The song itself is a simple, but effective, melody that occasionally repeats in the film. I'm not entirely sure whether the melody was first developed by composer William Alwyn, then adapted into a song by Gilkyson, or if Gilkyson created the song for Alwyn to sometimes weave throughout the film's score. Either way, we hear its familiar tune at key points in the film, reminding the viewers that of both the frenetic and excited pacing, as well as the heart and love of the family. Within the Disney Songbook, "My Heart Was An Island" likely won't set many hearts afire, and even within the film, it's not as well-known as the oft-played "Swisskapolka." But for me, the song conveys a hopefulness that can get the family through the toughest of times. Its allusions to love and companionship also remind me of one of Hugh Grant's lines from 2002's About A Boy:
Every man is an island. And I stand by that. But clearly some men are part of island chains. Below the surface of the ocean, they're actually connected.
As mentioned earlier, the complete recording of "My Heart Was An Island" is available on the Swiss Family Robinson: Vault Disney Collection DVD. The DVD itself is one of Disney's best, and one I hope gets re-released to Blu-Ray.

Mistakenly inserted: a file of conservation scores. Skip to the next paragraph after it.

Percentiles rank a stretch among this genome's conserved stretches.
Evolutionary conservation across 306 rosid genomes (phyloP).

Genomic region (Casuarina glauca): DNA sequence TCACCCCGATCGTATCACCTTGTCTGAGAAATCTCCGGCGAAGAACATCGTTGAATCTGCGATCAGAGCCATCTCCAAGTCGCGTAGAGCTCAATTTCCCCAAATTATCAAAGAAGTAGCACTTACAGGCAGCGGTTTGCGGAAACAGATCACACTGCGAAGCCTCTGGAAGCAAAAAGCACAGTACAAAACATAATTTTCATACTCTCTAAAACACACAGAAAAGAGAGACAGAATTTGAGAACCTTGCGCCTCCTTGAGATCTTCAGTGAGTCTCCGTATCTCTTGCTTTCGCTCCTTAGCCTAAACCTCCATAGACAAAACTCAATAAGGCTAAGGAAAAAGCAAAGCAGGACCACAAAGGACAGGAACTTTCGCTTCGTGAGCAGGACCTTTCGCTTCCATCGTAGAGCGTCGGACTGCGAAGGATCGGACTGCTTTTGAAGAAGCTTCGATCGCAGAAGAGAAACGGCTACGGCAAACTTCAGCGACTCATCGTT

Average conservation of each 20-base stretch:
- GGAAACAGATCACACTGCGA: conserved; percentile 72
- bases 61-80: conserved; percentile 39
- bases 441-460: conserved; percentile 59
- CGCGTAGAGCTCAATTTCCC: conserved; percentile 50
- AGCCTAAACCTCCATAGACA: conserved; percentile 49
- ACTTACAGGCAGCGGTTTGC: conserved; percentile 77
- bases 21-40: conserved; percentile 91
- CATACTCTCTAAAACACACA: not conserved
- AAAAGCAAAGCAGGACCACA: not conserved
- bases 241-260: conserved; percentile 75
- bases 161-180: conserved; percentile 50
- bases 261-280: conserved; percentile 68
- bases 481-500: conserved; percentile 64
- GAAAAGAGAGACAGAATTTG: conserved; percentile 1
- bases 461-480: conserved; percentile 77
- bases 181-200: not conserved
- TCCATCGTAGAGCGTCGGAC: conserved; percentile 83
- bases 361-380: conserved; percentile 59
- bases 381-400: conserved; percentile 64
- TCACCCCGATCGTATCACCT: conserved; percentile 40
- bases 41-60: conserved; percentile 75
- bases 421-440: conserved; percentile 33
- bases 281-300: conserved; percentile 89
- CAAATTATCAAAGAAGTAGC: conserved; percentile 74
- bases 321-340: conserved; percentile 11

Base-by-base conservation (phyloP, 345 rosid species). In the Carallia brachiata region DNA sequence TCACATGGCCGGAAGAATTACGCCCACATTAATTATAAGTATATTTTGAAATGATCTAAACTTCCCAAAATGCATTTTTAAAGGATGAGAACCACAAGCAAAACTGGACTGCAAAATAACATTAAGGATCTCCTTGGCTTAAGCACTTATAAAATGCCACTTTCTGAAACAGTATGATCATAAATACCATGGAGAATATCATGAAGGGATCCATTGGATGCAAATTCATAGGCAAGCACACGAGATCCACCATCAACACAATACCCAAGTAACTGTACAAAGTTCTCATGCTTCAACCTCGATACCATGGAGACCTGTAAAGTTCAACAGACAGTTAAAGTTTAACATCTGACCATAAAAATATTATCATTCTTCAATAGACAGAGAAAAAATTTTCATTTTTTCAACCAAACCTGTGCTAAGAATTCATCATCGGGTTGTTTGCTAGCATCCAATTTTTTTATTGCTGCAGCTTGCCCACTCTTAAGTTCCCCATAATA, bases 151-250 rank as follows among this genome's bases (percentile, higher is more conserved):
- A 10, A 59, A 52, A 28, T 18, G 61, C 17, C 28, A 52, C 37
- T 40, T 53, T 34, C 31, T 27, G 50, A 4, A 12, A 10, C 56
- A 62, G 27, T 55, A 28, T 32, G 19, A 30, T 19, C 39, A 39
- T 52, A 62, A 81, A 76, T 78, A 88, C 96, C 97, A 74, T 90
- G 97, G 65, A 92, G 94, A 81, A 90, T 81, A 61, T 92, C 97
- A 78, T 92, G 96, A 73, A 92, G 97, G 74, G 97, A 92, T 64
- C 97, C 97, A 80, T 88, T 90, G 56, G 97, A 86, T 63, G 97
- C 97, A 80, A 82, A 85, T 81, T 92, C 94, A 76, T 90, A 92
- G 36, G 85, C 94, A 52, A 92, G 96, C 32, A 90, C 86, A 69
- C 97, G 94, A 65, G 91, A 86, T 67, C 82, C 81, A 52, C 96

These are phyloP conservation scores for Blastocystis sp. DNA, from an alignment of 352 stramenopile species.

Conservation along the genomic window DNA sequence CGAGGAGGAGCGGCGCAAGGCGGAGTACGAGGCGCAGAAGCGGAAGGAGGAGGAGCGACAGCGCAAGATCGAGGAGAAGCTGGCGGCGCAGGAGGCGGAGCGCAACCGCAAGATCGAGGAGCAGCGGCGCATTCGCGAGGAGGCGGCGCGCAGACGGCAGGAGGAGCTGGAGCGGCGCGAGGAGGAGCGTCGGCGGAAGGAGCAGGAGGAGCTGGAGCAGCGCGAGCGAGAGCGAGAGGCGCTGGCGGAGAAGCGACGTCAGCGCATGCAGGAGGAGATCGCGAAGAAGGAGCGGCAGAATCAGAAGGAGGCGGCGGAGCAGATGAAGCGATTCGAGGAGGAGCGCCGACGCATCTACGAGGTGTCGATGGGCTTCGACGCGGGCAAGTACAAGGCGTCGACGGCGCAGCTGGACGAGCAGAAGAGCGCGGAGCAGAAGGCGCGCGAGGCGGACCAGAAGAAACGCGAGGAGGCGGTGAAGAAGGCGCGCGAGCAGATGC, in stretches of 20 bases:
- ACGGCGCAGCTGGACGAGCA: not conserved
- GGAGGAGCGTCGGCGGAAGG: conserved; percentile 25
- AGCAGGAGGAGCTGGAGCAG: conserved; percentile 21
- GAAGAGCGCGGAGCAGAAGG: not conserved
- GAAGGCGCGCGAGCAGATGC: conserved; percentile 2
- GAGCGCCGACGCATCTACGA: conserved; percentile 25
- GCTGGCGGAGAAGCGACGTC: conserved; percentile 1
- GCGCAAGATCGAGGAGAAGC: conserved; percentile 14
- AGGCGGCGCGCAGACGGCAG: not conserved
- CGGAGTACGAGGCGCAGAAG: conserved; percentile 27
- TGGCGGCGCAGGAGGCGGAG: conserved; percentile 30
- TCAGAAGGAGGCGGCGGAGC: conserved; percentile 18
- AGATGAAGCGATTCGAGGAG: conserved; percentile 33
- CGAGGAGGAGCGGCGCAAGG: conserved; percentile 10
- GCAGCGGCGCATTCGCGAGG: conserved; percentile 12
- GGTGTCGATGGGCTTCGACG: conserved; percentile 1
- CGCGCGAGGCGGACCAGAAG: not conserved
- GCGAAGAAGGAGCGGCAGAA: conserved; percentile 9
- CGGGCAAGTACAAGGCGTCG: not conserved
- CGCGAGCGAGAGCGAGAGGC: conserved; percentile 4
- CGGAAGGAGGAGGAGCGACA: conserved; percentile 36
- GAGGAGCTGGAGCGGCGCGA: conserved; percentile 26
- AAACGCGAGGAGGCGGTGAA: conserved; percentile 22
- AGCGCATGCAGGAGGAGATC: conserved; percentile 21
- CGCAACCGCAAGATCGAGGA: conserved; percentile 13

Saturday Matinee #122: The Evolution of "Dunk the Mayor" (1965 to 2006)
Published May 4, 2013
by Albert Gutierrez
Recently, I was talking about the Pirates of the Caribbean film series with some friends. We were a varied bunch: I took yearly trips to Walt Disney World, some of them went every few years, and one of us had never been at all. But one thing we all had vivid memories of was Pirates of the Caribbean. Naturally, we remembered the 2003 film, and its three sequels. But we also remembered the attraction quite well. Not necessarily out of riding it over and over during trips (well, I did), but from the very old "Sing-Along Songs" VHS tapes. The "Heigh-Ho" edition included the attraction's theme song, "Yo Ho (A Pirate's Life For Me)" coupled with footage from the attraction itself. For much of my childhood, watching that tape was my way of riding the attraction. Fittingly, it wasn't until Pirates of the Caribbean: Curse of the Black Pearl hit theatres and DVD in 2003 that I learned just where that footage was originally used.
We have to go back 45 years, to January 21, 1968. Disney Ambassador Marcia Minor was our host for that night's mouthful of an episode: "From the Pirates of the Caribbean to the World of Tomorrow." The hour was dedicated to a behind-the-scenes look at how New Orleans Square, Pirates of the Caribbean, and Tomorrowland were designed and constructed. The highlight of the episode included a ride-through of Pirates of the Caribbean, complete with dialogue and sound effects. Much of the ride-through footage would later see new life in the aforementioned "Sing-Along Songs" edition of the attraction's theme song. And they would serve as inspiration for some shots and moments throughout all four Pirates of the Caribbean films.